Home News Petition problems lead to possible shake-up on city council

Petition problems lead to possible shake-up on city council


Trish Bennett, Editor

Jeffrey Hallinin (right), pictured with his wife, is sworn in for a seat on city council Tuesday by Gary Kenworthy, city law director. (Photo courtesy of CGTV)

CIRCLEVILLE – Circleville City Council may see several new faces next year after the Board of Elections failed to certify the petitions of four current council members and one potential candidate for the May primary.

As it currently stands, Tammy Bowers (D) and Jeffrey Hallinin (R), both council-at-large, along with Josh Ford (R), third ward, and Sister Monica Justinger (D), fourth ward, have failed to be certified for the election to retain seats on council due to technical issues with their petitions filed with the Pickaway County Board of Elections.

Hallinin was sworn in at Tuesday’s regular council meeting to replace Dorcas Morrow, a long-time at-large council member who retired at the end of 2016. His petition was filed for the first ward seat.

The Board of Elections certification was held Wednesday at the board office.

According to Michele Lockard, director of the Pickaway County BOE, Hallinin has already submitted a letter requesting reconsideration of the board’s determination. Affected candidates have up to 60 days before the election to submit a request for a reconsideration hearing.

Lockard said Bowers’ petition was declared to be short the required number of signatures because of a discrepancy between the number of signatures listed and the number reported as witnessed on the form. She was filing to retain her council at-large seat.

Justinger’s paperwork, she said, failed to include signed circulator statements, which invalidated the petition. She was filing as a candidate for council at-large, though she currently represents the fourth ward.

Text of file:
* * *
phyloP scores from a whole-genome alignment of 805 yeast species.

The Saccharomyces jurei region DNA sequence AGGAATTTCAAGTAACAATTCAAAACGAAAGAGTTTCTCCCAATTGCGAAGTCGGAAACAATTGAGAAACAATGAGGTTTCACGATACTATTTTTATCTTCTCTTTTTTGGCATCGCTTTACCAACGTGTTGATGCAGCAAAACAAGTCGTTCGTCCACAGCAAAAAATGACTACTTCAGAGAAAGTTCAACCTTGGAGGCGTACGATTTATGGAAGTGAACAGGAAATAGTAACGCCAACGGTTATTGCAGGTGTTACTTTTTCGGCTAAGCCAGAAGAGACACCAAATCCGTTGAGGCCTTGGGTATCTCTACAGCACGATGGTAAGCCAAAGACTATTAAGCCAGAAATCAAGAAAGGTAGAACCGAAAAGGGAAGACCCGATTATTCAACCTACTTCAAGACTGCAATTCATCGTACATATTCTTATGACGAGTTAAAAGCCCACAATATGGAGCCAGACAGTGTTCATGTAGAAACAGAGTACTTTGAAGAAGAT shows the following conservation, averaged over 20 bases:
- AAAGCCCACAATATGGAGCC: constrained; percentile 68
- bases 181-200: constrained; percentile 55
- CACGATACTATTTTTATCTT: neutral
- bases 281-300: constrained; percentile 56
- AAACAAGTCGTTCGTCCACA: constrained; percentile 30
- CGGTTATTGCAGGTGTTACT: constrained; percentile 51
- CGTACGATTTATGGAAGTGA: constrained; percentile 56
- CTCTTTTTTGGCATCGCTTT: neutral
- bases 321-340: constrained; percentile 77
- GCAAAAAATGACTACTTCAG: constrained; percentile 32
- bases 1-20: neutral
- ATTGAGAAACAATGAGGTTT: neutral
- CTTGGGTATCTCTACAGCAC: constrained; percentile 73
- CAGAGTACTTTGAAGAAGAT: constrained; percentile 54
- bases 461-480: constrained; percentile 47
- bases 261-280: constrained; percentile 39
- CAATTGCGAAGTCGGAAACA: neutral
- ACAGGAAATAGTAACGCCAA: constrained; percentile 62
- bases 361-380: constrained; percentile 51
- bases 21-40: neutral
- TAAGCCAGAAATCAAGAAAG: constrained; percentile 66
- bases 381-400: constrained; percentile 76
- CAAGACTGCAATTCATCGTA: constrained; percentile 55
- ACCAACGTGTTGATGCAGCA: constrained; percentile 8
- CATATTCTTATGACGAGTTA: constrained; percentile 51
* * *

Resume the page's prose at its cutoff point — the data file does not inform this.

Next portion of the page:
For Hallinin, Ford and potential candidate Nathan Burge, Lockard said the paperwork listed only “City Council” as the office being sought, which was not specific enough due to the various positions on council between wards and at-large seats.

“Since there are multiple council offices, they should have been specific and also listed the ward on there,” Lockard said. Prior to the decision, she said Judy Wolford, Pickaway County Prosecutor, suggested the board put themselves in the place of someone signing the petition because it was unclear what office the candidate was seeking.

If a reconsideration hearing does not reverse the current decision, Lockard said these officials could still file as write-in candidates for their desired council seats. The deadline to register as a write-in is Aug. 28 for the Nov. 7 general election.

Independent candidates, including current first-ward council member Julie Strawser, have until May 1, the day before the primary election, to file, Lockard said.

Currently, the candidates certified for the election are:

City Treasurer:
– Brent F. Bowers (D), incumbent

Council President:
– David M. Crawford (D), incumbent
– Michael R. Parks (D)

Council At-Large (3 seats available):
– Michelle L. Blanton (R)
– Todd Brady (R)
– Tom E. Spring (R), incumbent.

First Ward:
– Zachary Brooks (D)

Second Ward:
– Barry D. Keller (R), incumbent

Third Ward:
– Katie Logan Hedges (R)

Fourth Ward:
– Sheri Theis (R)

Democrats will be asked to decide the nominee for Council President on the May 2 ballot, Lockard said, since two Democratic candidates are vying for the position and only one will move on to the Nov. 7 general election. There will not be a Republican primary held in May at this point since there are no contested races for Republicans.

There will be three issues on the primary ballot, however, including ADAMH (a county-wide levy issue with Ross County); an emergency tax levy for Miami Trace Local Schools; and an additional tax in the Village of New Holland for a community center.

This article originally appeared on The Pickaway News Journal